If there is one thing I would go back and tell my younger self it would be to sit up straight! That, and don’t frown so much. Both are signs of carrying the weight on my shoulders and feeling mentally heavy. But I am certain that years of blogging and freelancing full-time on just my laptop has led to some pretty poor posture.
It’s only the past few months that I’ve had a proper large computer screen for my desk (thanks to my husband for his functional wedding gift!) and I did have a desk set-up consultation recently as well to give me a few pointers on creating a physically healthier workspace.
Physical adjustments aside, I have some bad bodily habits that result in me slouching way more than is healthy for both my posture and my insides. With a history of bad back pain I know all too well how much I should be doing to ensure my spine is healthy, my core is strong and my posture correct. And yet, bad habits die hard and I sometimes feel the twinge when I start getting weak again.
Last week the folks at Upright Go got in touch to ask if I’d be interested in a long-term review of the device they’ve created to help train your posture. With all that I’ve mentioned above it felt like the perfect opportunity to try something that is super relevant to me, might interest you, and a chance to really try it out.
Today I want to share with you my first impressions as I’ve just received the Upright Go and used it for a couple of days. I will then continue to use the Upright Go device and app for the next 30 days or so and will report back with my results and findings.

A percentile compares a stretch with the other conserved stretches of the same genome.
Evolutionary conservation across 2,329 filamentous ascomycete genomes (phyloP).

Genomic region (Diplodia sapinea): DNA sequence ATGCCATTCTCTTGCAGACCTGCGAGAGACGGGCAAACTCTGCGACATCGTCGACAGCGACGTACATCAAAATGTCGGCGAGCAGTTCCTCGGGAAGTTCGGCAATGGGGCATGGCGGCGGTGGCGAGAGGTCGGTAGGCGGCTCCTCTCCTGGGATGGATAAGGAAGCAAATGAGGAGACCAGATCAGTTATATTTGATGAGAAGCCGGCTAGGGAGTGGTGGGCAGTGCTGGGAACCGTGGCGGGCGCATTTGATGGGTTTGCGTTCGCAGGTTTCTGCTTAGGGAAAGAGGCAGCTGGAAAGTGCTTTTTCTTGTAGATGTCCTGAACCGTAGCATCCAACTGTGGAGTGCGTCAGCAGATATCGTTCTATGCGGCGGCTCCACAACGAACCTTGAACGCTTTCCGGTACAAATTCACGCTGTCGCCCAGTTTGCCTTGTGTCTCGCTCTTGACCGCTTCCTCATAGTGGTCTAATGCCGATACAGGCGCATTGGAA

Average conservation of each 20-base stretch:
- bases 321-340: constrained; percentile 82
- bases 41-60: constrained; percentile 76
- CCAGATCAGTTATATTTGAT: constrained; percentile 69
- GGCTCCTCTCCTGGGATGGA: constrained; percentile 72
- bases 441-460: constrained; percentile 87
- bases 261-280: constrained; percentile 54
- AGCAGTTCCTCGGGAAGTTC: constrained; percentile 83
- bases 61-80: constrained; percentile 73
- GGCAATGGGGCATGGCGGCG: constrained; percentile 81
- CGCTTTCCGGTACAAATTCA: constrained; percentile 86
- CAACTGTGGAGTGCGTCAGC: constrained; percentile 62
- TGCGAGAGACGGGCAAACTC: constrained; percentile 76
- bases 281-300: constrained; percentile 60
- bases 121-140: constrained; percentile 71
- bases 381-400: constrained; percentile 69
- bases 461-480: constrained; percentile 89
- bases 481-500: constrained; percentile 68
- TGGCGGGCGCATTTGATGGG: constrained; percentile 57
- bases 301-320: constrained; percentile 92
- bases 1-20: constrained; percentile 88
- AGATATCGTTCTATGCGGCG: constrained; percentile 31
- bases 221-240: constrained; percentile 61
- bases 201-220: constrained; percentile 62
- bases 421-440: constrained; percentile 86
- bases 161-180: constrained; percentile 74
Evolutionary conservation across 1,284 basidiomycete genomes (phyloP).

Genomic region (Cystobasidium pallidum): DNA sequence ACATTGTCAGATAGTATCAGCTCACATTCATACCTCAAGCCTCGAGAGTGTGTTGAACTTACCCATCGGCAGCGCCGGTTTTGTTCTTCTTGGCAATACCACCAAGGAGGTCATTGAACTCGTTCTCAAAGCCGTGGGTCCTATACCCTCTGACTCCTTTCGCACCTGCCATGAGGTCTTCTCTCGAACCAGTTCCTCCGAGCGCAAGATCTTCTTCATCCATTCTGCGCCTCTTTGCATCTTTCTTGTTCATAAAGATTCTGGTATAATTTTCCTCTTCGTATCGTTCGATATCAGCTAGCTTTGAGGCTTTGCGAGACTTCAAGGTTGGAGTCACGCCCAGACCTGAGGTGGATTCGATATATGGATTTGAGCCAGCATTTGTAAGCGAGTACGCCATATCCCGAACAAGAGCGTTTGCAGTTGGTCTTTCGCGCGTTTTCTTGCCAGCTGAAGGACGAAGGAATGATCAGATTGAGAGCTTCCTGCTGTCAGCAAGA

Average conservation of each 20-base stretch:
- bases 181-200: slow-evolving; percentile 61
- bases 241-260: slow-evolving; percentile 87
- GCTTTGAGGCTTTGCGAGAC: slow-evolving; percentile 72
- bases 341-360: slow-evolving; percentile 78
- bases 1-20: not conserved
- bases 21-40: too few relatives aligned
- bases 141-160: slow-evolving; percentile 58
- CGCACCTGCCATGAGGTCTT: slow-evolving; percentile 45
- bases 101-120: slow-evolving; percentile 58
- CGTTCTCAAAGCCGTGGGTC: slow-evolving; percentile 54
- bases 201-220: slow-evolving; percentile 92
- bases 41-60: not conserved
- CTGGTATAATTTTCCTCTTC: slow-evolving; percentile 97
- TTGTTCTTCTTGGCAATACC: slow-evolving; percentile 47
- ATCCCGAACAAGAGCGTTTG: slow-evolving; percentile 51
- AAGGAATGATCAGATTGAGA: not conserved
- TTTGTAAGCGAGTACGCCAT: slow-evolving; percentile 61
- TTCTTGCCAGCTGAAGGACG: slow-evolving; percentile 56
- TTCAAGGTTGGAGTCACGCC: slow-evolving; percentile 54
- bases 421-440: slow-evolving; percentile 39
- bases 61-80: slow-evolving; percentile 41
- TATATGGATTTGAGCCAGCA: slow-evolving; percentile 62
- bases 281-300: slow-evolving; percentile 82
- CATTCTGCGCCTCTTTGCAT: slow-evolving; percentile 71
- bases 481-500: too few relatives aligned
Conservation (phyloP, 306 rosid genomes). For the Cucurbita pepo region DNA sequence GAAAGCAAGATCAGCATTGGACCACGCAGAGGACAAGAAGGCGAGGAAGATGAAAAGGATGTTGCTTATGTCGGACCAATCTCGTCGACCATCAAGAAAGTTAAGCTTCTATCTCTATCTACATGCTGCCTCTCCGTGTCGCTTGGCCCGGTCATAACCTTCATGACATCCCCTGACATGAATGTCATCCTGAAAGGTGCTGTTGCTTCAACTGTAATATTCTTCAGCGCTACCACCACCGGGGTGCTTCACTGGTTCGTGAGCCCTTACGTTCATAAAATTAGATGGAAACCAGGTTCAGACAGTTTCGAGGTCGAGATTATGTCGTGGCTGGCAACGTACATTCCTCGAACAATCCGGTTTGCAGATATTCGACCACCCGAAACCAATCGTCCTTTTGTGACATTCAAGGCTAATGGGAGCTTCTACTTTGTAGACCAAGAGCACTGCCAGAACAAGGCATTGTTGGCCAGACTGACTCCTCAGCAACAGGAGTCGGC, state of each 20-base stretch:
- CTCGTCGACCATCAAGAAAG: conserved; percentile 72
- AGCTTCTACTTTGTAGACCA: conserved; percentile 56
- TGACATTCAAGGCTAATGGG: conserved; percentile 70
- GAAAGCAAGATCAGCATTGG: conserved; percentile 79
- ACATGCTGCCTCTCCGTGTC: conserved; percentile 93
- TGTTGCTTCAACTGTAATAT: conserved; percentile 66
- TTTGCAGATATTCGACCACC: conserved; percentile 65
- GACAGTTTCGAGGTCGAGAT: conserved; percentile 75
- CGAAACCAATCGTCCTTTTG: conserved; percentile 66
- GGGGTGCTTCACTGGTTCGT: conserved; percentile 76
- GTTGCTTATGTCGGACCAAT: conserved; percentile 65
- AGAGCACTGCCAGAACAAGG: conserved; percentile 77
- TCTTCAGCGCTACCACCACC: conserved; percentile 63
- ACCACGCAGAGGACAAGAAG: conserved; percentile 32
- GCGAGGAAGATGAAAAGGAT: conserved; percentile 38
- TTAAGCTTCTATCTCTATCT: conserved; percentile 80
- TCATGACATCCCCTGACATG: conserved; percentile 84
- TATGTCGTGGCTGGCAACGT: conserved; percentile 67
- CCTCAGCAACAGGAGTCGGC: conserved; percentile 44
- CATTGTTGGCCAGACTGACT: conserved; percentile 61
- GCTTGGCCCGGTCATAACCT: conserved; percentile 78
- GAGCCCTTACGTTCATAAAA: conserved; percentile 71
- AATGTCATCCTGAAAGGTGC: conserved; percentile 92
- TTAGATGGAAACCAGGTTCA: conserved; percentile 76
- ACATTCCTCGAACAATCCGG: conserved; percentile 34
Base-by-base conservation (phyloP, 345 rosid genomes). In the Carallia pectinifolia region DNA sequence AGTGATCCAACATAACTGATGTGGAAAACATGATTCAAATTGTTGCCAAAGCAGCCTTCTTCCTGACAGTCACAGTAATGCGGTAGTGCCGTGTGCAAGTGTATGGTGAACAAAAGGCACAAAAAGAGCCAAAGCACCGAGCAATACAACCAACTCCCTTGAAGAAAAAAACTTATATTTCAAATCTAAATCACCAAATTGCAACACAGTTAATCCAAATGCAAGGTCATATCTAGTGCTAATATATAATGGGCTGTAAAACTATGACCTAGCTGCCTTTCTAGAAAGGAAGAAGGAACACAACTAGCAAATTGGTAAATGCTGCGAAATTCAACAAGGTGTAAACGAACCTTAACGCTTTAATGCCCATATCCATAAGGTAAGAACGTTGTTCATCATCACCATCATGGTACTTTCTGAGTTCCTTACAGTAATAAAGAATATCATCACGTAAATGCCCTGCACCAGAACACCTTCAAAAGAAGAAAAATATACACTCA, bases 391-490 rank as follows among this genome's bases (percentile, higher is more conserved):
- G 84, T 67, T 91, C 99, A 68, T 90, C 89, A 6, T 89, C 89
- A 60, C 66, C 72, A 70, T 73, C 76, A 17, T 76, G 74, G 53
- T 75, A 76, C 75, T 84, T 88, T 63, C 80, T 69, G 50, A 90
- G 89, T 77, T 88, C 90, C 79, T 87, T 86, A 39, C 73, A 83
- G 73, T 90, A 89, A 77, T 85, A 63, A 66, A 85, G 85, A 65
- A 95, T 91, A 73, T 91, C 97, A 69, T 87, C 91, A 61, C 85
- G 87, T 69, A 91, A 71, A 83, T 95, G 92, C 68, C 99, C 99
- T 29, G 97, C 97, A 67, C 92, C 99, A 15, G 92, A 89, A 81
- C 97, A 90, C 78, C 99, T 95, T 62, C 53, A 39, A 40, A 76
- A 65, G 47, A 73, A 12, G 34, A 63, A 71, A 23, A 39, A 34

What is the Upright Go?
The Upright Go is a personal posture trainer. It consists of a small white device with a reusable sticky attachment. The device connects to an app on your phone (both Apple and Android) which you set up with your own personal details such as weight, height, level daily activity and current posture.
You stick the Upright Go device to the top of your back and click it on.
The app then has two modes – training and tracking. In training mode the device measures your posture and as soon as you start to slouch it emits a short vibration to remind you to sit straight.
Based on the data you give the app it calculates a training programme for you which increases the amount of time you have to sit straight per day. The idea is that over a course of time your body starts to better posture.
After the training session has finished you can switch to tracking mode and leave the device on. In tracking mode the device and app measure your posture over a length time which you can then go to the app assess. Using graphs and pie chart the app illustrates a percentage of time of when you were upright or slouching, and at what time of day. In theory it should help you understand when you posture is getting weaker.
First impressions of the Upright Go
The Upright Go comes in a box just bigger than the size of my palm. It’s a petite box and nice simple and functional packaging. Inside the green box there is a welcome pack that includes the user manual, spare adhesives and alcohol pads. Within the main box there is a black travel case used to store the Upright Go device and a charging cable.